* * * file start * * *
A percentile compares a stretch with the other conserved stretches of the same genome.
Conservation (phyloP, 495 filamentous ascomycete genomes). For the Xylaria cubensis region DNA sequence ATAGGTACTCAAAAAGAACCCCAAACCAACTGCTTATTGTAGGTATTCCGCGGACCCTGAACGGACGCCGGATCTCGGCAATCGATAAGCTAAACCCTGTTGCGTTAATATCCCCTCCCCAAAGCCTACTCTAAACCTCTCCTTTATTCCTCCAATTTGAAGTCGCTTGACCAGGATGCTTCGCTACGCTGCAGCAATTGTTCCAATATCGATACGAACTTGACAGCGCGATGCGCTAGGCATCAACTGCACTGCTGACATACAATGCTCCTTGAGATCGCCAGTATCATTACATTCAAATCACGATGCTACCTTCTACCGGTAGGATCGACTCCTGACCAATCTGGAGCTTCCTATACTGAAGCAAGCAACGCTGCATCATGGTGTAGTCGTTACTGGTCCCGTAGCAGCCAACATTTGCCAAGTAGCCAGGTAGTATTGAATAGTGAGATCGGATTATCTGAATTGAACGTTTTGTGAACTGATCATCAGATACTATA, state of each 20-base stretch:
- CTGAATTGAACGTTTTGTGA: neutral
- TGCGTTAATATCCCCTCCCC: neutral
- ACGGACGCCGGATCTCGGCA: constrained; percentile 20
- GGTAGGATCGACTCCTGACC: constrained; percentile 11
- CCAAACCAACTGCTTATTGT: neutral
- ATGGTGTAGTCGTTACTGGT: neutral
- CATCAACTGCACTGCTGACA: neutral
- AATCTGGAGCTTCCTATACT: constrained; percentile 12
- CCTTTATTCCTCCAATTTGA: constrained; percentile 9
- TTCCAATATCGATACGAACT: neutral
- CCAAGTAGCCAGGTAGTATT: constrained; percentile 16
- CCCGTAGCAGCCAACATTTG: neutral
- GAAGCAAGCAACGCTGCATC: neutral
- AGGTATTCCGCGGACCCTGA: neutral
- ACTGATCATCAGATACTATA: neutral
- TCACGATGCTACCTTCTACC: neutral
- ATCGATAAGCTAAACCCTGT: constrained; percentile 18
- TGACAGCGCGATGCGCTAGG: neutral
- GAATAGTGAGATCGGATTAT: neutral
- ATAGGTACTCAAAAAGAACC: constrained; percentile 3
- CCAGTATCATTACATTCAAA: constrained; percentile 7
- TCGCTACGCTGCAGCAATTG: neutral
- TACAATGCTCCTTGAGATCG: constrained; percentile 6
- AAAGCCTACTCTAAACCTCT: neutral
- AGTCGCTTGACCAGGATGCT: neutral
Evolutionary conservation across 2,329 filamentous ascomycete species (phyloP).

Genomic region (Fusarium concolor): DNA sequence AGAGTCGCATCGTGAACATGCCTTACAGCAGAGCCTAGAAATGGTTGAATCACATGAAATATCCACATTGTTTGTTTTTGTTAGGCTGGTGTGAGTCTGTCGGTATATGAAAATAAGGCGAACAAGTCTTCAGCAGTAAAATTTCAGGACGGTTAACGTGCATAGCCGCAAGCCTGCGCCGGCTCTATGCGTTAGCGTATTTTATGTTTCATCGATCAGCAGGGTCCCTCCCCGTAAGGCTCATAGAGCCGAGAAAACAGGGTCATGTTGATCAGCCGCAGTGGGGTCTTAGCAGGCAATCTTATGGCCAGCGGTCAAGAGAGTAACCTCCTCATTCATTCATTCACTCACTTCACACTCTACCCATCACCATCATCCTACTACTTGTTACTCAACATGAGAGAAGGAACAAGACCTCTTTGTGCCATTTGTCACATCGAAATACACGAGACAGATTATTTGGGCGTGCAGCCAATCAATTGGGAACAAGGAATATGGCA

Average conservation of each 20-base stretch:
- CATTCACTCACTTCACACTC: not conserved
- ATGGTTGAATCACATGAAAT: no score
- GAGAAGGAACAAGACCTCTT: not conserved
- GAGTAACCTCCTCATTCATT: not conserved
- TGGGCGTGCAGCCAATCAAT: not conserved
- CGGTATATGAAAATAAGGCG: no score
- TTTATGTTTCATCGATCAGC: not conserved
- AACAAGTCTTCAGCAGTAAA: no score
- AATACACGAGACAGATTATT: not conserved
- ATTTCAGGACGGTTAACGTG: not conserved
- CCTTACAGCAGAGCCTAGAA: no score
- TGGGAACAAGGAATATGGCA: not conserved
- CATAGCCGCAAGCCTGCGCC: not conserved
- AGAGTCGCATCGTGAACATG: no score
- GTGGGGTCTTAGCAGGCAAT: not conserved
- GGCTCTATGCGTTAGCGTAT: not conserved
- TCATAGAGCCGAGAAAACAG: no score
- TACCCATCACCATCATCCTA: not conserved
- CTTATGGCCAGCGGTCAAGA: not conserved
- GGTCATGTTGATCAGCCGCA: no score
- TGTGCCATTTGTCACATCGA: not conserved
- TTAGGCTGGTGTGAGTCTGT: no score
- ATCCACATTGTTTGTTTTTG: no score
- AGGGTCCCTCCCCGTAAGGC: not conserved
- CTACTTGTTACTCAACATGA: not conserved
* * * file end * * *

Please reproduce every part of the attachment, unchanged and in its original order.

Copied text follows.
A percentile compares a stretch with the other conserved stretches of the same genome.
Conservation (phyloP, 495 filamentous ascomycete genomes). For the Xylaria cubensis region DNA sequence ATAGGTACTCAAAAAGAACCCCAAACCAACTGCTTATTGTAGGTATTCCGCGGACCCTGAACGGACGCCGGATCTCGGCAATCGATAAGCTAAACCCTGTTGCGTTAATATCCCCTCCCCAAAGCCTACTCTAAACCTCTCCTTTATTCCTCCAATTTGAAGTCGCTTGACCAGGATGCTTCGCTACGCTGCAGCAATTGTTCCAATATCGATACGAACTTGACAGCGCGATGCGCTAGGCATCAACTGCACTGCTGACATACAATGCTCCTTGAGATCGCCAGTATCATTACATTCAAATCACGATGCTACCTTCTACCGGTAGGATCGACTCCTGACCAATCTGGAGCTTCCTATACTGAAGCAAGCAACGCTGCATCATGGTGTAGTCGTTACTGGTCCCGTAGCAGCCAACATTTGCCAAGTAGCCAGGTAGTATTGAATAGTGAGATCGGATTATCTGAATTGAACGTTTTGTGAACTGATCATCAGATACTATA, state of each 20-base stretch:
- CTGAATTGAACGTTTTGTGA: neutral
- TGCGTTAATATCCCCTCCCC: neutral
- ACGGACGCCGGATCTCGGCA: constrained; percentile 20
- GGTAGGATCGACTCCTGACC: constrained; percentile 11
- CCAAACCAACTGCTTATTGT: neutral
- ATGGTGTAGTCGTTACTGGT: neutral
- CATCAACTGCACTGCTGACA: neutral
- AATCTGGAGCTTCCTATACT: constrained; percentile 12
- CCTTTATTCCTCCAATTTGA: constrained; percentile 9
- TTCCAATATCGATACGAACT: neutral
- CCAAGTAGCCAGGTAGTATT: constrained; percentile 16
- CCCGTAGCAGCCAACATTTG: neutral
- GAAGCAAGCAACGCTGCATC: neutral
- AGGTATTCCGCGGACCCTGA: neutral
- ACTGATCATCAGATACTATA: neutral
- TCACGATGCTACCTTCTACC: neutral
- ATCGATAAGCTAAACCCTGT: constrained; percentile 18
- TGACAGCGCGATGCGCTAGG: neutral
- GAATAGTGAGATCGGATTAT: neutral
- ATAGGTACTCAAAAAGAACC: constrained; percentile 3
- CCAGTATCATTACATTCAAA: constrained; percentile 7
- TCGCTACGCTGCAGCAATTG: neutral
- TACAATGCTCCTTGAGATCG: constrained; percentile 6
- AAAGCCTACTCTAAACCTCT: neutral
- AGTCGCTTGACCAGGATGCT: neutral
Evolutionary conservation across 2,329 filamentous ascomycete species (phyloP).

Genomic region (Fusarium concolor): DNA sequence AGAGTCGCATCGTGAACATGCCTTACAGCAGAGCCTAGAAATGGTTGAATCACATGAAATATCCACATTGTTTGTTTTTGTTAGGCTGGTGTGAGTCTGTCGGTATATGAAAATAAGGCGAACAAGTCTTCAGCAGTAAAATTTCAGGACGGTTAACGTGCATAGCCGCAAGCCTGCGCCGGCTCTATGCGTTAGCGTATTTTATGTTTCATCGATCAGCAGGGTCCCTCCCCGTAAGGCTCATAGAGCCGAGAAAACAGGGTCATGTTGATCAGCCGCAGTGGGGTCTTAGCAGGCAATCTTATGGCCAGCGGTCAAGAGAGTAACCTCCTCATTCATTCATTCACTCACTTCACACTCTACCCATCACCATCATCCTACTACTTGTTACTCAACATGAGAGAAGGAACAAGACCTCTTTGTGCCATTTGTCACATCGAAATACACGAGACAGATTATTTGGGCGTGCAGCCAATCAATTGGGAACAAGGAATATGGCA

Average conservation of each 20-base stretch:
- CATTCACTCACTTCACACTC: not conserved
- ATGGTTGAATCACATGAAAT: no score
- GAGAAGGAACAAGACCTCTT: not conserved
- GAGTAACCTCCTCATTCATT: not conserved
- TGGGCGTGCAGCCAATCAAT: not conserved
- CGGTATATGAAAATAAGGCG: no score
- TTTATGTTTCATCGATCAGC: not conserved
- AACAAGTCTTCAGCAGTAAA: no score
- AATACACGAGACAGATTATT: not conserved
- ATTTCAGGACGGTTAACGTG: not conserved
- CCTTACAGCAGAGCCTAGAA: no score
- TGGGAACAAGGAATATGGCA: not conserved
- CATAGCCGCAAGCCTGCGCC: not conserved
- AGAGTCGCATCGTGAACATG: no score
- GTGGGGTCTTAGCAGGCAAT: not conserved
- GGCTCTATGCGTTAGCGTAT: not conserved
- TCATAGAGCCGAGAAAACAG: no score
- TACCCATCACCATCATCCTA: not conserved
- CTTATGGCCAGCGGTCAAGA: not conserved
- GGTCATGTTGATCAGCCGCA: no score
- TGTGCCATTTGTCACATCGA: not conserved
- TTAGGCTGGTGTGAGTCTGT: no score
- ATCCACATTGTTTGTTTTTG: no score
- AGGGTCCCTCCCCGTAAGGC: not conserved
- CTACTTGTTACTCAACATGA: not conserved